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  23. Joshua Shepherd (forthcoming). Conscious Control Over Action. Mind and Language.score: 3.0
    The extensive involvement of nonconscious processes in human behaviour has led some to suggest that consciousness is much less important for the control of action than we might think. In this paper I push against this trend, developing an understanding of conscious control that is sensitive to our best models of overt (that is, bodily) action control. Further, I assess the cogency of various zombie challenges – challenges that seek to demote the importance of conscious control for human agency. (...)
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  24. Matthew Simpson (2006). A Paradox of Sovereignty in Rousseau's Social Contract. Journal of Moral Philosophy 3 (1):45-56.score: 3.0
    One unique part of Rousseau's Social Contract is his argument that a just society must have a specific constitutional arrangement of powers centred around what he calls the Sovereign and the Prince. This makes his philosophy different from other contractualists, such as Hobbes and Locke, who think that the principles of good government are compatible with any number of institutional structures. Rousseau's constitutional theory is thus significant in a way that has no parallel in Hobbes or Locke. More to the (...)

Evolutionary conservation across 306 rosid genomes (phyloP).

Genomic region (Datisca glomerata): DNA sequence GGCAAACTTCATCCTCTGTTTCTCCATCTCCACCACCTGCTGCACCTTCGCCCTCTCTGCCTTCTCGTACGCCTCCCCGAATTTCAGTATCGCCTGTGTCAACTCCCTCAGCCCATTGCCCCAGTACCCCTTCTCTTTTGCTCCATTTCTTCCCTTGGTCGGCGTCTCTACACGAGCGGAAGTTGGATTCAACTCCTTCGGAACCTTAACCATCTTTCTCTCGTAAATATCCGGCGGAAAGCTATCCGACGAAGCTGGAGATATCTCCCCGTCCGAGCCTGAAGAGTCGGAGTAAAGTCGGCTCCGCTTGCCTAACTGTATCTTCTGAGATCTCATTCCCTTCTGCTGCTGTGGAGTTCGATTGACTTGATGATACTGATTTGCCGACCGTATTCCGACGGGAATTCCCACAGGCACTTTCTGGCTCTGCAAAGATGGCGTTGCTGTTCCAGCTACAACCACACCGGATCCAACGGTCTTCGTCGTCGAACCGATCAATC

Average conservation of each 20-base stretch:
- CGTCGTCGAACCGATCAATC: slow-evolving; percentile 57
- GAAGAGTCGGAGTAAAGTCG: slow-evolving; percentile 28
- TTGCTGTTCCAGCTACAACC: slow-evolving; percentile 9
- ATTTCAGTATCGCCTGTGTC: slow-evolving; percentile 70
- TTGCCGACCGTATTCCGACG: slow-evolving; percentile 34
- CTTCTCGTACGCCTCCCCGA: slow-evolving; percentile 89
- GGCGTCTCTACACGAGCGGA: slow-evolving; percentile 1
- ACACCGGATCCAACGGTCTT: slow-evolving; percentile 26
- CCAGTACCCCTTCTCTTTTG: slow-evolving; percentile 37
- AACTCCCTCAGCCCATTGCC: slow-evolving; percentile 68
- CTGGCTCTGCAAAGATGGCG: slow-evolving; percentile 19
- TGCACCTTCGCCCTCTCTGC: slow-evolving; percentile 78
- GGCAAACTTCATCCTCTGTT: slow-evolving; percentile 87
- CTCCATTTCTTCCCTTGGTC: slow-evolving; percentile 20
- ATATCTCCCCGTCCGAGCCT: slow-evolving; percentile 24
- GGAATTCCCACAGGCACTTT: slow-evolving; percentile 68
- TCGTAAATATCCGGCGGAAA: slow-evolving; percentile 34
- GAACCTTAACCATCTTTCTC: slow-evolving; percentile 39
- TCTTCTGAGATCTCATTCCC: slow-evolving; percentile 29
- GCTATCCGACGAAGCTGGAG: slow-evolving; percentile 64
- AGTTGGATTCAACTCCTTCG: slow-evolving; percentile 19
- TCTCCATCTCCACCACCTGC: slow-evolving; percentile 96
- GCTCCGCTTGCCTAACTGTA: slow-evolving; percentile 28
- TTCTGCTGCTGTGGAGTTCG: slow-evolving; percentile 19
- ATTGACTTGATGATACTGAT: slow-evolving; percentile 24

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  25. Jonathan Weinberg (2006). What's Epistemology For? The Case for Neopragmatism in Normative Metaepistemology. In S. Hetherington (ed.), Epistemological Futures. Oxford University Press. 26--47.score: 3.0
    How ought we to go about forming and revising our beliefs, arguing and debating our reasons, and investigating our world? If those questions constitute normative epistemology, then I am interested here in normative metaepistemology: the investigation into how we ought to go about forming and revising our beliefs about how we ought to go about forming and revising our beliefs -- how we ought to argue about how we ought to argue. Such investigations have become urgent of late, for the (...)
     
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  26. Paul Helm (2010). God, Compatibilism, and the Authorship of Sin. Religious Studies 46 (1):115-124.score: 3.0